“I do think it is time to closely align disc and EST release dates,” Cunningham said. “While it was clearly the right decision to give EST a short window in the early formative, and massive growth, stages of that developing business, both EST and disc are now mature businesses. I would now let the consumer decide how they want to view content in home entertainment. I believe many of studio our partners are looking at this issue objectively and that we will see some significant movement in that direction in 2024.”
Speaking privately, studio executives say the key obstacle to such a move is one of logistics. Since so many new films are being released through PVOD, there simply isn’t enough time to prepare a disc release on the same day. Traditionally, films come to home entertainment about three months after their theatrical bow; with PVOD, the window can be as short as 18 days.
But Cunningham maintains that at the very least the window should be eliminated between a film’s disc and standard digital release, “where materials can be prepared early enough to work through the much more complex compression and authoring, manufacturing, and distribution challenges unique to the disc business.”
Prospects for 2024
Looking ahead, studio executives are looking at the transactional business with guarded optimism for 2024, particularly on the PVOD front.
“We expect that extended studio and retailer support of early availability, in addition to strong consumer demand for accelerated theatrical-to-home releases, will continue to fuel meaningful growth of the premium window, offsetting the decline of physical and delivering significant value to the home entertainment ecosystem,” said UPHE’s Bonner.
“We are seeing strong growth in the transactional marketplace across new releases as well as the weekly and monthly catalog run rate for our own business,” said Adam Frank, EVP of global partner management, sales and distribution for Lionsgate. “The industry is moving away from release-strategy fragmentation as studios prioritize a healthy ‘free-and-clear’ transactional window post-theatrical. This trend should lead to higher engagement from our core transactional audience and an influx of new consumers.”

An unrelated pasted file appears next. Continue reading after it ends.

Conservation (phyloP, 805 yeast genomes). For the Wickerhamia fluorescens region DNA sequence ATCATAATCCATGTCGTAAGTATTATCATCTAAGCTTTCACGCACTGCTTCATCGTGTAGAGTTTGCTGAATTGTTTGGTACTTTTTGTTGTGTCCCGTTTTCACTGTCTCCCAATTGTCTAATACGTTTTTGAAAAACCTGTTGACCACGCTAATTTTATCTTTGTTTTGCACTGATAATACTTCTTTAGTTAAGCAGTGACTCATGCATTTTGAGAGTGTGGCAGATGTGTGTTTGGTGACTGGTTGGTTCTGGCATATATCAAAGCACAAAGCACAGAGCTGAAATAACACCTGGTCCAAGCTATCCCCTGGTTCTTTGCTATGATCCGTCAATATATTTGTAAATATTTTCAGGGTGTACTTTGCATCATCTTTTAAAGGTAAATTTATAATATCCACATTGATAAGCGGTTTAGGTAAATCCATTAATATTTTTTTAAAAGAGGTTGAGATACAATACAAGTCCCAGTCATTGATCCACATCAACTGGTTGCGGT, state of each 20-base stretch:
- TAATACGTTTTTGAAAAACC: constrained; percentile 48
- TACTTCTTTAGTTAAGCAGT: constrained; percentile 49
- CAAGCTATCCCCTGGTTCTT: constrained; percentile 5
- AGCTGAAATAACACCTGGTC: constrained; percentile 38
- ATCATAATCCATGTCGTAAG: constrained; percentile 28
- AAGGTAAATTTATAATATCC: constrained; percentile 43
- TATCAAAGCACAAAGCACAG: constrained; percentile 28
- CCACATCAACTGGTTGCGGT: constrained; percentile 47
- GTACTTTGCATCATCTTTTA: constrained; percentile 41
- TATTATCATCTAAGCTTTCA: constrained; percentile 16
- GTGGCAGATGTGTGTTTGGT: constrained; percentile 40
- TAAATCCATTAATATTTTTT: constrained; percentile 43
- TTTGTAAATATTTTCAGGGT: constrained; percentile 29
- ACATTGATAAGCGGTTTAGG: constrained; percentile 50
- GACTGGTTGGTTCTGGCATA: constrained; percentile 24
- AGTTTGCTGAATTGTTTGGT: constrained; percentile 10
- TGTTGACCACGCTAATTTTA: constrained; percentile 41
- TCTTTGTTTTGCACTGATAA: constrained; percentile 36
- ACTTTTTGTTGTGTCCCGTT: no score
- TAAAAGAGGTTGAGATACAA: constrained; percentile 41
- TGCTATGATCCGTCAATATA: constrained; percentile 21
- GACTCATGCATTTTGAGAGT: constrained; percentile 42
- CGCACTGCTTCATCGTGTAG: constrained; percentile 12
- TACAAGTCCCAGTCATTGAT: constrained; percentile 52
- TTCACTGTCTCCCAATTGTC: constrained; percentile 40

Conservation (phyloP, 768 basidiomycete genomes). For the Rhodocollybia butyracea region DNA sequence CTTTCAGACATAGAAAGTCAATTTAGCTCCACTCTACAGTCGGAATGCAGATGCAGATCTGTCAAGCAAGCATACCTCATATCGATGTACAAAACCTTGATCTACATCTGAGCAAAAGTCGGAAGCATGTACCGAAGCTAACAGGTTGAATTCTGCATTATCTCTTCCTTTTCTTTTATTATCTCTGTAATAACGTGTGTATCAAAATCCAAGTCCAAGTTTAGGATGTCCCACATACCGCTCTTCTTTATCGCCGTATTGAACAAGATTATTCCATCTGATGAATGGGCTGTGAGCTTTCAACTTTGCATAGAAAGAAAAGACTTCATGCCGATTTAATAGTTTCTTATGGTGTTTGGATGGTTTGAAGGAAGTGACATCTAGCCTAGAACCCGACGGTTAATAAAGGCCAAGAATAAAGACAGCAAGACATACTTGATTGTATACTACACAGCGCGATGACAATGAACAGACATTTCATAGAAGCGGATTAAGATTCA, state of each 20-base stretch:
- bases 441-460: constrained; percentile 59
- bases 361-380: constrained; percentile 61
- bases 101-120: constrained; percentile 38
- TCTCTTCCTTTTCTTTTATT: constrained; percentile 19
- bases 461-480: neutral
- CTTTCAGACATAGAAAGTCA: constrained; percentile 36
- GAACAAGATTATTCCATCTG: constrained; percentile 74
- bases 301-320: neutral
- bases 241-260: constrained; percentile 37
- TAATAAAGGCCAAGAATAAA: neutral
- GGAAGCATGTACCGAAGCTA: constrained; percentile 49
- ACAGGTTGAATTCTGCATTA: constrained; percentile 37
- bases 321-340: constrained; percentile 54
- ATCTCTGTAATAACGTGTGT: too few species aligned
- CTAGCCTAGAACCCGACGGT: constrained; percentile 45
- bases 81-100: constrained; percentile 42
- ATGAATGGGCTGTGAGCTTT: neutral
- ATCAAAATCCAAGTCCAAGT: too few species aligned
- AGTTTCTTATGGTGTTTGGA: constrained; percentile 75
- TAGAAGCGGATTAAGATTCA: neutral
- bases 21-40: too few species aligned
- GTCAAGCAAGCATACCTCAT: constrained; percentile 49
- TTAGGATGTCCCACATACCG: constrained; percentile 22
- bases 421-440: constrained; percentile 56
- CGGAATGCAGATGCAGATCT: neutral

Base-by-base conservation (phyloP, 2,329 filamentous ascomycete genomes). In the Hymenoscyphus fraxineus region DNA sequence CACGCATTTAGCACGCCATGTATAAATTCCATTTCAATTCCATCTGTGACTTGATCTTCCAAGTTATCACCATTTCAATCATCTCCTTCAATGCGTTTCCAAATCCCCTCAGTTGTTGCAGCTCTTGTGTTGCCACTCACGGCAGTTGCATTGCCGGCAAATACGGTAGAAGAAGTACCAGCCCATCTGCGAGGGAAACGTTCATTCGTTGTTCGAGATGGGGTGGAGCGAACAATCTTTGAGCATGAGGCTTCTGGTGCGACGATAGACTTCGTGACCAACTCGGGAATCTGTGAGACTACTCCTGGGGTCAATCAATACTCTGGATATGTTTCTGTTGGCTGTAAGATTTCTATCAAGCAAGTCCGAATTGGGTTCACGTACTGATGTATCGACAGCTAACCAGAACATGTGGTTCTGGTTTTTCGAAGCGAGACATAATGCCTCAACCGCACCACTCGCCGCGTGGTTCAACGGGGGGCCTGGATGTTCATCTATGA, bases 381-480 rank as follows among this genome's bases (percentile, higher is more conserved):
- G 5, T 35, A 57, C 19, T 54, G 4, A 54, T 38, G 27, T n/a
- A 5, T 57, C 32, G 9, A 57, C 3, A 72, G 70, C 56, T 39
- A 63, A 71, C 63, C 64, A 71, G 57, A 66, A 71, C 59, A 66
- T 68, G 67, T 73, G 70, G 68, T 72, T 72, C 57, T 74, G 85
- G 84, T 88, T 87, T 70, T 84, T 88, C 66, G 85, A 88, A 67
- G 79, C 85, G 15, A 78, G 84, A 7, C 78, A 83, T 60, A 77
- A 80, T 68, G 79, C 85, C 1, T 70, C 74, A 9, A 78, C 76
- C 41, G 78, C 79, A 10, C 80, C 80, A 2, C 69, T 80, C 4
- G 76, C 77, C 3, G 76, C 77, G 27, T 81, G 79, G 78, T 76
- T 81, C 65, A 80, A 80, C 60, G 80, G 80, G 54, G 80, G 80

Paramount’s Bob Buchi agrees. “We know that fans still love to own and collect their favorite films and television shows, which is why we continue to support the physical disc business,” he said. “At the same time, we live in an increasingly digital world so we are exploring some enticing and novel ways to augment both the collectability and gift-ability of digital content. There are exciting developments on the horizon, and just as the home entertainment industry has always done, we will continue to evolve and adapt to changing technologies and consumer behavior.”
Warner Bros. Discovery’s David Decker said that in 2024, WBD is looking to build “on our 2023 momentum. We have exciting new releases coming with titles such as Dune 2, Furiosa (the “Mad Max” prequel) and Beetlejuice 2.”
Decker added that he believes windowing of new releases “is finding its footing. Barbie had one of the biggest premium windows of the year, and the release strategy also helped the film’s historic box office success. We will evolve our strategy in 2024 with more data-driven analysis, working closely with our colleagues at WB Pictures and Max on each individual title. We are relentlessly focused on getting these incredible movies in front of as many people as possible, through the best possible viewing experiences, and at price points that satisfy consumer demands. For us, Barbie said it best: ‘It is the best day ever. So was yesterday, and so is tomorrow and every day from now until forever.’”